Patrick won the pole in the season-opening Daytona 500, led five laps and finished 8th in the race, a thunderclap start to her full-time Sprint Cup career. As impressive as that was, Daytona is about the car, not the driver. She is more proud of, and NASCAR insiders were more impressed by, her 12th-place finish at Martinsville, one of the most technically difficult tracks on the circuit. She saw the paper clip-shaped short track for the first time on a Friday and on that Sunday drove back to the front after initially falling two laps down.
Her average finish this season of 26.1 (out of 43 cars) falls in line with what history suggests she would do. According to NASCAR's stats department, of the 38 rookie of the year candidates from 2003 through 2012, 20 had worse average finishes. Recent rookies with open wheel backgrounds similar to Patrick's include Juan Pablo Montoya (with an average finish of 22.7 in 2007), Sam Hornish Jr. (29.6 in 2008) and Dario Franchitti (34.3 in 10 races in 2008).
Her rookie year was not an endless parade of wrecks, as some rookie seasons are. Newcomers often overdrive the corners trying to prove themselves and instead lose control of their cars (and sometimes their careers). Patrick never did that; critics said she didn't drive into corners hard enough.
Patrick says her greatest need for improvement is in qualifying. Her average starting position was 30.1. Only twice did she start better than 21st, and both of those were at Daytona. Starting that far back causes multiple problems. One, it puts her in the vicinity of other bad cars. Two, if she starts slow, she will get lapped quickly. And three, even if she starts off fast, she must pass a lot of cars to get to the front.
Another area she says she needs to improve on is asking for changes that make the car better. She diagnoses problems but struggles to identify precise solutions. A loose car can be loose for any number of reasons, and each reason has one solution. It's like a string of Christmas lights that goes out when one light goes out. It's easy to fix … once you figure out which light needs to replaced.
Crew chief Tony Gibson gives Patrick's first year at the Sprint Cup level a B-plus. She is far more critical, especially of the second half of the season. Starting with a crash on the first lap at Kansas, she went eight races without finishing on the lead lap, a streak that ended when she finished 20th in the season finale.
"Do I wish it went better?" Patrick says. "Yeah. Do I wish I understood more? Yeah. But it's a learning process. That's why they call it a process."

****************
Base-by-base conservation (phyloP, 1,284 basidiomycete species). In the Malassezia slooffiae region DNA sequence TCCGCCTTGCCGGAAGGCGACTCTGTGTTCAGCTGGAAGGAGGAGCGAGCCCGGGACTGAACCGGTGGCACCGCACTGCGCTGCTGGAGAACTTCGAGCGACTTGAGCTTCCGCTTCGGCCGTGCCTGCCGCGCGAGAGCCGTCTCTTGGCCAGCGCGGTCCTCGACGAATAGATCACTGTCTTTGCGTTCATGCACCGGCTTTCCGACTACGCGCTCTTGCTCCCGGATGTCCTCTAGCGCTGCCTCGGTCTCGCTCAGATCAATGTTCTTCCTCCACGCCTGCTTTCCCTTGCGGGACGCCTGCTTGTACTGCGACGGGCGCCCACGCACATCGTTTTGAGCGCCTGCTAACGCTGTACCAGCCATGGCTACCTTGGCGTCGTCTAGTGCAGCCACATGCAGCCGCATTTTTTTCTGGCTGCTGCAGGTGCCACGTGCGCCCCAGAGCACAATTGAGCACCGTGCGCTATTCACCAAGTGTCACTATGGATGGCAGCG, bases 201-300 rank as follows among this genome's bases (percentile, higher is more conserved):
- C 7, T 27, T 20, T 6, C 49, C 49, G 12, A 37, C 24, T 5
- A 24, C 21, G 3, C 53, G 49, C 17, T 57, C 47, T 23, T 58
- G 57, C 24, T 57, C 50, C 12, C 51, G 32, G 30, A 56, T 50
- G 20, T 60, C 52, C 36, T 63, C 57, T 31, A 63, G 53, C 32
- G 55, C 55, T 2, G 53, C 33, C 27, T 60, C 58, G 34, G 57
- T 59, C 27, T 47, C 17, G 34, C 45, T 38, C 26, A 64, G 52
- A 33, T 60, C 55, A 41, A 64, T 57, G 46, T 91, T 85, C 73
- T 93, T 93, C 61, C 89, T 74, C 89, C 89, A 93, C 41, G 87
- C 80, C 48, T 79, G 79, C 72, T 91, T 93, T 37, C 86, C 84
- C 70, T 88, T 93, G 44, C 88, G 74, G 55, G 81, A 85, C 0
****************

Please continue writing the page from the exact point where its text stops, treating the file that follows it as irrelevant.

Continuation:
Rusty Wallace, a NASCAR Hall of Fame driver and ESPN analyst, says Patrick has gotten better, albeit "at a very slow pace." He worries that she has stalled out. He says the key to her development is for Stewart-Haas Racing and GoDaddy to maintain funding for her until she gets comfortable in stock cars.
She wants to become a great NASCAR Sprint Cup Series driver. Can she? Defining "great" as one of the top 5 drivers in the sport in any given season, the answer is almost certainly no. In seven years, she never became a great IndyCar driver. In one full season and two partial ones, she was not a great Nationwide Series driver. In the short- to medium-term, she likely won't have any realistic chance at making the postseason, as she struggled on the intermediate tracks that dominate the schedule.
Still, there is evidence that she can become a solid driver. She had a shot to win the Daytona 500 this year, so she'll likely be consistently strong at Daytona and Talladega. A win at one of those places is possible, as early as next season, depending on how willing other drivers are to work with her in the closing laps.
For now, and the foreseeable future, her team preaches baby steps. She ran in the top 20 sometimes this year. They want her to do so regularly next year and improve again the year after that. She might need several years till she gets comfortable in a stock car. Some open wheel converts never do.
"There's a lot more to learn than I thought," Patrick says of her transition to stock cars. She drove two part-time seasons and one full season in the second-tier Nationwide Series before entering the Sprint Cup Series full time at the start of 2013. "There's a lot more that goes into the team aspect of things than I ever imagined. Just working with your team, paying attention to what you're doing, paying attention to the changes being made, pushing the team constantly to find new areas, asking more of the team, whether it's testing or wind-tunnel time or new parts, just constantly pushing for more."
The distance between trying to be great and being great is long. She'll be given the time she needs to complete it. Stewart, her team owner, is a former open wheel driver like Patrick. He sees this as a long-term project, and he won't give up on her after a season or two. GoDaddy, meanwhile, cares less about her results on the track and more about the fact that she represents the company's ideals. "She represents chutzpah," says GoDaddy CEO Blake Irving. "That's a pretty cool thing to represent."
And in NASCAR, representing is at least as important as results.
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People love sports because they are the last meritocracy: A player rises or falls based on performance. NASCAR is still a meritocracy. But driving ability is not the only measure. Nobody gets a full-time ride in NASCAR solely because he or she is a great driver. The driver must appeal to sponsors, too.
As Patrick has moved to the middle of the road, so to speak, she has found it crowded with companies who want to ride along with her. The farther she gets from her scantily clad appearances in magazines and commercials, the more access she has to a broader range of endorsement deals, a transformation that is essentially complete now.
As NASCAR dove deeper into the mainstream after the death of Dale Earnhardt in 2001 and the arrival of Nextel/Sprint as the title sponsor in 2004, a subtle but important shift in power occurred, from the owners to the sponsors. An owner can no longer hire a driver without significant input, if not approval, from sponsors.